“So you have a growing regulatory community, a growing government, and political dysfunctionality. What does this all mean to the accounting profession?
“Actually, most of it is good news,” Judge Holmes remarked. “Because these are the kinds of things that require a solution involving people with the skills and background needed to address these problems.”
In other words, he said, accountants.
“The government,” he noted, “acts as appropriator, regulator, and enforcer. Each of these roles requires a great deal of services from the accounting profession.”
Appropriators need to know how to follow the money – see how much was spent, what it was spent on. Regulators need to know what structures to build within companies.
And the government’s role as enforcer, he said, calls for effective compliance – making sure a company is meeting all of its responsibilities as applicable to professional standards, regulations, and laws.
“All of these things fall to accounting professionals,” Judge Holmes said. “These are the things you will be working on in the future.
“So, yes, we have a lot of issues and problems. But they are in fact the very kinds of problems that you are being trained to address. Our success as a society will depend on your ability to address those problems going forward.”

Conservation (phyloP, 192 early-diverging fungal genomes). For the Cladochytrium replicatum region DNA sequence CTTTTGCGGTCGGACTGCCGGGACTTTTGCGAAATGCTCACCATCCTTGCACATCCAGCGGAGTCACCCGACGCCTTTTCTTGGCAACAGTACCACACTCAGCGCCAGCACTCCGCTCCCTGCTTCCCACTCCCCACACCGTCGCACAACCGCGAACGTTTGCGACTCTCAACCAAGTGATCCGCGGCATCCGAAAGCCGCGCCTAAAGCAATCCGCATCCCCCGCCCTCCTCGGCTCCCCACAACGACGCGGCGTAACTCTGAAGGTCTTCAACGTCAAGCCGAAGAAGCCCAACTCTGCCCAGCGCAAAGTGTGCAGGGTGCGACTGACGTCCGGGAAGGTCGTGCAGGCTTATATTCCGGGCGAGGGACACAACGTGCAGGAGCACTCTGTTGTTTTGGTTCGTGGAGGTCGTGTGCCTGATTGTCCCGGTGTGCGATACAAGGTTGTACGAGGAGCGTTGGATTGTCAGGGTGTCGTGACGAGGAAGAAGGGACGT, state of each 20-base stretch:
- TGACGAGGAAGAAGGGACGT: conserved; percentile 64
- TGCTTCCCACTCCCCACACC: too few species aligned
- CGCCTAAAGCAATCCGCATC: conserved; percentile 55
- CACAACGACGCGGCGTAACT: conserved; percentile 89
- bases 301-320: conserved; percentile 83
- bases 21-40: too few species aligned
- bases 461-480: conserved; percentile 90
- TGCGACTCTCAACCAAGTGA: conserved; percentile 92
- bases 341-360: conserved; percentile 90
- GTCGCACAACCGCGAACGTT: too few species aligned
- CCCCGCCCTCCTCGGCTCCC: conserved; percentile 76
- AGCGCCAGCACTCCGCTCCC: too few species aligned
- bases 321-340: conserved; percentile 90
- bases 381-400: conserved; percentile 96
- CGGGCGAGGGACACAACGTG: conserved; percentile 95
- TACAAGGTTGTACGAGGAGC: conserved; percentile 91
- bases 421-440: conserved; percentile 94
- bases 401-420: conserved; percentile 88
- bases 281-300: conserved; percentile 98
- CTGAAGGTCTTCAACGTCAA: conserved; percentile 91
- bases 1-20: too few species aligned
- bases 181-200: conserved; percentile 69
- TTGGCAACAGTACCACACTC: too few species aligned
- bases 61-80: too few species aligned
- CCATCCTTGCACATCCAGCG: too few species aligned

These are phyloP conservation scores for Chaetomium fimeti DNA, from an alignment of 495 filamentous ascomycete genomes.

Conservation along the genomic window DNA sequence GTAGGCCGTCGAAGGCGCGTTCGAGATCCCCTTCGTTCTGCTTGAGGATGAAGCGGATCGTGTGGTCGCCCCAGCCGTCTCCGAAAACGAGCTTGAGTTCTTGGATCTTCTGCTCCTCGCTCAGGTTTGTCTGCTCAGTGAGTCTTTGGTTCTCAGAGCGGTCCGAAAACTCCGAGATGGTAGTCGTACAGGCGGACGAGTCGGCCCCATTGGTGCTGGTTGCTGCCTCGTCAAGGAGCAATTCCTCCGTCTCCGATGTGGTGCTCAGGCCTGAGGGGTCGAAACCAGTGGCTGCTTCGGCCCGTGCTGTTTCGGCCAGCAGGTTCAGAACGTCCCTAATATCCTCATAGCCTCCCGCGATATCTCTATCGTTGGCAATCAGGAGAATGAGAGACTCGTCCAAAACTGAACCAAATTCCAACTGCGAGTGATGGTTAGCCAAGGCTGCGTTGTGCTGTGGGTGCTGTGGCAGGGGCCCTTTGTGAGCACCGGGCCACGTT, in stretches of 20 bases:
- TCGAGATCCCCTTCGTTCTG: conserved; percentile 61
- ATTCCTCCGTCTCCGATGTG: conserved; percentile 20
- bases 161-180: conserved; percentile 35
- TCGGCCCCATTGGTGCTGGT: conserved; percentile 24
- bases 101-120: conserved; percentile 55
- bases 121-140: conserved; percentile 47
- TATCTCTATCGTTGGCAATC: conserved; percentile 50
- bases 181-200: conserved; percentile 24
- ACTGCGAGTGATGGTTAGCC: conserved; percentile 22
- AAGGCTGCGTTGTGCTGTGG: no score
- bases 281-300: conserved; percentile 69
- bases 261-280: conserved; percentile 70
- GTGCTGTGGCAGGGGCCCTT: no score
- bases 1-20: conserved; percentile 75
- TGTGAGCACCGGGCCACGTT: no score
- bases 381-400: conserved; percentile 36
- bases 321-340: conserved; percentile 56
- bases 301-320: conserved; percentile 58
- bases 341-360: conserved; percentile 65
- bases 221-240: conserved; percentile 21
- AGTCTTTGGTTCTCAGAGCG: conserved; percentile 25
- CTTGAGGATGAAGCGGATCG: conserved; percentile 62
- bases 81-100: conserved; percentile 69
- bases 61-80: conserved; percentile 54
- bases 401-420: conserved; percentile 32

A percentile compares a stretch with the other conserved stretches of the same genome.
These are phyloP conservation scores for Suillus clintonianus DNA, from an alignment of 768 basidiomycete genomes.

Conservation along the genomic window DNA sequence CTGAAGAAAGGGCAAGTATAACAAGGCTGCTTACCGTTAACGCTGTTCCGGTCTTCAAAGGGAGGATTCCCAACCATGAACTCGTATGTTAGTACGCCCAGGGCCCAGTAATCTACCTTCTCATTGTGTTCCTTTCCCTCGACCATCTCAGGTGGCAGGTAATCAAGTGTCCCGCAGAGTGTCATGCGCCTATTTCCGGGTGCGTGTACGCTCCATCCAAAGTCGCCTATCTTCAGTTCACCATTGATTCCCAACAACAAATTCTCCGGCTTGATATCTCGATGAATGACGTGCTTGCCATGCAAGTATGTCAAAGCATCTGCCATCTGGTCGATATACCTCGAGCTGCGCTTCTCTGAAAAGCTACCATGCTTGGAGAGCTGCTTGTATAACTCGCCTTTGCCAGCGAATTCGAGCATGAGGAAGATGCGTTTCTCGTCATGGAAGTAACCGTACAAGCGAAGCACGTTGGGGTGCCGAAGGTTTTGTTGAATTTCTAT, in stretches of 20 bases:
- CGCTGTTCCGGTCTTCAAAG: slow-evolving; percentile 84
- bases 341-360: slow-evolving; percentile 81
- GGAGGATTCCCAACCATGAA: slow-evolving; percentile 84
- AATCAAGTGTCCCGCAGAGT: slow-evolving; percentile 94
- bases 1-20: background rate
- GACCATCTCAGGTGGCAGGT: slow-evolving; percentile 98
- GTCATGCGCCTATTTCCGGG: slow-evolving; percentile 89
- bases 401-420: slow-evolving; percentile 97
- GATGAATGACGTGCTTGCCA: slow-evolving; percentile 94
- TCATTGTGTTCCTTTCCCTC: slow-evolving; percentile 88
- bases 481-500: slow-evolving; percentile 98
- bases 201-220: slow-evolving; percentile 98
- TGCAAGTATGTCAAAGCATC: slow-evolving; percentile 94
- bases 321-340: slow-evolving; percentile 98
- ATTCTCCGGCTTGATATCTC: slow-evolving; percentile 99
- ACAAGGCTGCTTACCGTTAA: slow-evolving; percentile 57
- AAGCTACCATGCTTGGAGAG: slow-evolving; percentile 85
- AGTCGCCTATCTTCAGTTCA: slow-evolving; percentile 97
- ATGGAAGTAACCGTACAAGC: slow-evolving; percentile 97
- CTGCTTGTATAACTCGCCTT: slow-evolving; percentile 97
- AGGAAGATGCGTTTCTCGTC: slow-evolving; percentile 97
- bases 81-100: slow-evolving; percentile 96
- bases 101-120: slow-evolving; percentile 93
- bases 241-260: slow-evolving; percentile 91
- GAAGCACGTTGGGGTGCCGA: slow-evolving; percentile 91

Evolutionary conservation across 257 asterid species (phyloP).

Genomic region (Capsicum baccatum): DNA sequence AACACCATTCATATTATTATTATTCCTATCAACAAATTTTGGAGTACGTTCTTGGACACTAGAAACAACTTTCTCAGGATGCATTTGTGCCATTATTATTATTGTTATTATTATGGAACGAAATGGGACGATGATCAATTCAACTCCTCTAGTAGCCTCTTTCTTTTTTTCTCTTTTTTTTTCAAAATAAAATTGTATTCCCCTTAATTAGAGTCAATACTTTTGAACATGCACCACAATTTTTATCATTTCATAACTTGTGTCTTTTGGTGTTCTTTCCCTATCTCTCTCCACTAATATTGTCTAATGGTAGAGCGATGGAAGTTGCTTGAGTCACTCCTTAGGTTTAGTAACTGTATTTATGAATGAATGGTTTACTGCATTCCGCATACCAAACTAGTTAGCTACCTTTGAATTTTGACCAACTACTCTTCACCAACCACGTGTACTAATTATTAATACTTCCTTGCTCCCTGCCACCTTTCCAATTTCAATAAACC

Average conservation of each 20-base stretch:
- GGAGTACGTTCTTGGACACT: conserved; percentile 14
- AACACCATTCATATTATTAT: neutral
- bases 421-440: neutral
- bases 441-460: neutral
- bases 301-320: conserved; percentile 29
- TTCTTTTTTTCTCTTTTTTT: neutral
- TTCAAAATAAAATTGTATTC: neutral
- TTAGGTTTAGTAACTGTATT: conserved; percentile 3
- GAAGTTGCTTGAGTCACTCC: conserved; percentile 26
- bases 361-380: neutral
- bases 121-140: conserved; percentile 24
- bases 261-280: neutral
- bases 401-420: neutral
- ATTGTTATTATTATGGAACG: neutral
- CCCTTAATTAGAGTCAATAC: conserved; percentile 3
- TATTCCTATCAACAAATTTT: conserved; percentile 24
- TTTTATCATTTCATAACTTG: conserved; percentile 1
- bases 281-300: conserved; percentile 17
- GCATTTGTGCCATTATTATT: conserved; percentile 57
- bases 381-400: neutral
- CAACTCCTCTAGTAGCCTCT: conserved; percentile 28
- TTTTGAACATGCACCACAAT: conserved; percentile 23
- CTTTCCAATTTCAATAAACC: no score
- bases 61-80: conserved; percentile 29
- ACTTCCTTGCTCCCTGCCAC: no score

Judge Holmes spoke about the opportunities that lie ahead for the profession. “I am very optimistic,” he said. “These are challenges that businesses have faced before, that accounting firms have faced before, and with a lot of focus and dedication, we will be able to address these challenges successfully.”
Three keys to success
Judge Holmes outlined three keys to professional success:
- Knowing and sharing the values of your company
- Communicating effectively throughout the organization and with your clients
- Valuing and maintaining high ethical standards